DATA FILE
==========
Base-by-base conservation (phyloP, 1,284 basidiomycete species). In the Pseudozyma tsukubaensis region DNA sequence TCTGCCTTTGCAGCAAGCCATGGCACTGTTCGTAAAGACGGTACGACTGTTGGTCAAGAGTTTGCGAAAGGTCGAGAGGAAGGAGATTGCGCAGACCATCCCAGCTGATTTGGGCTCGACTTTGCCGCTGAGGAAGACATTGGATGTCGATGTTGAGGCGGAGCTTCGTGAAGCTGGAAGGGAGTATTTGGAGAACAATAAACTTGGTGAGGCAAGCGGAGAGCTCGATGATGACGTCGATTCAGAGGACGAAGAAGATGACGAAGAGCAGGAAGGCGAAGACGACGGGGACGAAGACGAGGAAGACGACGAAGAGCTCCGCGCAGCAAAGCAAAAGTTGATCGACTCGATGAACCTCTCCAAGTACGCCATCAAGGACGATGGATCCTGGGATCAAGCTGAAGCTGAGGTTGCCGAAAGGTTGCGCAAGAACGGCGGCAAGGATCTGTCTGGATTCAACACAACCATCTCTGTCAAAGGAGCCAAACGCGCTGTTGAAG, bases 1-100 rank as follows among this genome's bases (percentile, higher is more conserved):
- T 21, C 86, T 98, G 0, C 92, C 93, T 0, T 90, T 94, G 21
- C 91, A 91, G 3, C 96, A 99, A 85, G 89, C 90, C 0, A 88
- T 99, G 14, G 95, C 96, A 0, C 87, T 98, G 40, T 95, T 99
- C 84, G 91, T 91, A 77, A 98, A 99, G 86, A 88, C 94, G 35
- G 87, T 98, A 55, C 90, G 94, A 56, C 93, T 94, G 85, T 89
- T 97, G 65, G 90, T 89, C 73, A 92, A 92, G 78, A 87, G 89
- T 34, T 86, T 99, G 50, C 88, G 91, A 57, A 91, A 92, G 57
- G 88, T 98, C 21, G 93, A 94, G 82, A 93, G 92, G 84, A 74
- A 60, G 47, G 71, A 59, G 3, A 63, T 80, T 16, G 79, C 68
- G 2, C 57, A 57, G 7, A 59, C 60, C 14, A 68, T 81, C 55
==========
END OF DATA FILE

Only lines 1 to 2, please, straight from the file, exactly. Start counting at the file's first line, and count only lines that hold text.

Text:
Base-by-base conservation (phyloP, 1,284 basidiomycete species). In the Pseudozyma tsukubaensis region DNA sequence TCTGCCTTTGCAGCAAGCCATGGCACTGTTCGTAAAGACGGTACGACTGTTGGTCAAGAGTTTGCGAAAGGTCGAGAGGAAGGAGATTGCGCAGACCATCCCAGCTGATTTGGGCTCGACTTTGCCGCTGAGGAAGACATTGGATGTCGATGTTGAGGCGGAGCTTCGTGAAGCTGGAAGGGAGTATTTGGAGAACAATAAACTTGGTGAGGCAAGCGGAGAGCTCGATGATGACGTCGATTCAGAGGACGAAGAAGATGACGAAGAGCAGGAAGGCGAAGACGACGGGGACGAAGACGAGGAAGACGACGAAGAGCTCCGCGCAGCAAAGCAAAAGTTGATCGACTCGATGAACCTCTCCAAGTACGCCATCAAGGACGATGGATCCTGGGATCAAGCTGAAGCTGAGGTTGCCGAAAGGTTGCGCAAGAACGGCGGCAAGGATCTGTCTGGATTCAACACAACCATCTCTGTCAAAGGAGCCAAACGCGCTGTTGAAG, bases 1-100 rank as follows among this genome's bases (percentile, higher is more conserved):
- T 21, C 86, T 98, G 0, C 92, C 93, T 0, T 90, T 94, G 21